The caregiver, whether family or professional, does well to consider what matters more: the task or the person’s pride. Some battles truly are not worth fighting; others are non-negotiable. If a battle centers around style, tastes, or harmless preferences, that battle is not worth fighting. Yet sometimes pride must take a backseat when it comes to keeping a senior safe.

The caregiver does well to replace pride in one thing with pride in another. The grandfather’s family sought to replace his pride in being able to take care of himself and his wife with pride in his family. The family vowed he would not need to call a taxi for anything. Instead, a loving bevy of children and grandchildren volunteered to serve as a driving force for everything from doctor’s appointments to the grocery store to social events. Having raised his children and grandchildren to care deeply for their family, the grandfather could take pride in the fact that his descendants had learned the lesson well.

Affronted Pride Causes much “Bad” Behavior

Hurt pride can cause elderly people to behave poorly. They are not happy to be losing abilities they have relied on for decades of their lives. They may lash out verbally or with bad behavior.

…disempowerment can cause a person to act in less-than-kind ways,…

None of us are at our best when our pride has been affronted. It is very difficult not to act out when we feel we have been deprived of something. This does not mean the elderly loved one doesn’t love or appreciate his or her family or caregivers. It doesn’t even mean that the elderly loved one doesn’t agree on the right course of action. However, disempowerment can cause a person to act in less-than-kind ways, even without the person really wanting to act that way.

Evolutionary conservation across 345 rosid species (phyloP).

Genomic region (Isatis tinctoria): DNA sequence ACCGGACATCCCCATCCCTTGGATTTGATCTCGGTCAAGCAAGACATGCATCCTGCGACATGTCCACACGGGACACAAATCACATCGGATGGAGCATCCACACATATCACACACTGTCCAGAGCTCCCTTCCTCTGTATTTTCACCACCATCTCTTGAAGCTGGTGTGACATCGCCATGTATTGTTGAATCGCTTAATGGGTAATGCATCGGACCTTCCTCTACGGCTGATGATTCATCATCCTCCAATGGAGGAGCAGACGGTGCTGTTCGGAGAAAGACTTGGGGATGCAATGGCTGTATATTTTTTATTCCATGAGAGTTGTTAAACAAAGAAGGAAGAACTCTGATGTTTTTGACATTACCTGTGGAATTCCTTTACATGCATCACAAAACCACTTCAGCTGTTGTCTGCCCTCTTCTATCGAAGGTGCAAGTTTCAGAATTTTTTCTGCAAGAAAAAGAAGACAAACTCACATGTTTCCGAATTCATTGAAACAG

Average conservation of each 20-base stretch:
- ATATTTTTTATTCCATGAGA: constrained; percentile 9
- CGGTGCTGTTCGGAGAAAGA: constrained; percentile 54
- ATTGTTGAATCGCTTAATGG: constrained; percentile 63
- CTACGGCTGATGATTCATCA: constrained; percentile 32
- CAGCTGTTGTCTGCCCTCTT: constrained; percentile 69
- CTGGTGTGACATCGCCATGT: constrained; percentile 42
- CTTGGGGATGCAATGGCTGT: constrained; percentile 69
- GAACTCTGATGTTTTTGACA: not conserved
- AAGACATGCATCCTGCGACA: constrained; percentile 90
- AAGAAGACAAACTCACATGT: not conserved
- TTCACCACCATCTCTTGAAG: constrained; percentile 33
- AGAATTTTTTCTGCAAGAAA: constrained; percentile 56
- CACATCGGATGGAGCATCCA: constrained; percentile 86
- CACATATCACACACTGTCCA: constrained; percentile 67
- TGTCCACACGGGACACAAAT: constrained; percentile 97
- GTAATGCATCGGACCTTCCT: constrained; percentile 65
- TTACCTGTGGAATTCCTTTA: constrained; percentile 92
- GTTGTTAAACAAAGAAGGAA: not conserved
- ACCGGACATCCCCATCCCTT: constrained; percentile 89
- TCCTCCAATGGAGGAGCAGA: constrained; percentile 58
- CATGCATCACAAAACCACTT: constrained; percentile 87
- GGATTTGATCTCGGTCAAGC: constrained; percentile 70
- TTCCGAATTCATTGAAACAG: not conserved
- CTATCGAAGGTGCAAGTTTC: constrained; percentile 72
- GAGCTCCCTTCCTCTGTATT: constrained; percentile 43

Caregivers can practice forgiveness and validate the person’s underlying emotions. It is most important not to take any of the person’s emotional expressions personally, even if the caregiver suddenly becomes the victim of harsh words or the silent treatment. With time and open communication, this too shall pass.

Help the senior to look on the bright side. After all, the grandfather who can no longer drive will be spending a lot of time with his children and grandchildren–even if he does wish they would turn down the radio as they drive him to get pizza on Sunday nights.

Sources

Reilly, Katie. (July 3, 2013). A generational gap in American patriotism. Pew Research Center . Available at http://www.pewresearch.org/fact-tank/2013/07/03/a-generational-gap-in-american-patriotism/. Retrieved April 11, 2016.

Shah, Rawn. (April 20, 2011). Working With Five Generations in The Workplace. Forbes Available at http://www.forbes.com/sites/rawnshah/2011/04/20/working-with-five-generations-in-the-workplace/#5c3249ba759f. Retrieved April 18, 2016.

The Wall Street Journal. How to Manage Different Generations. Available at http://guides.wsj.com/management/managing-your-people/how-to-manage-different-generations/. Retrieved April 11, 2016.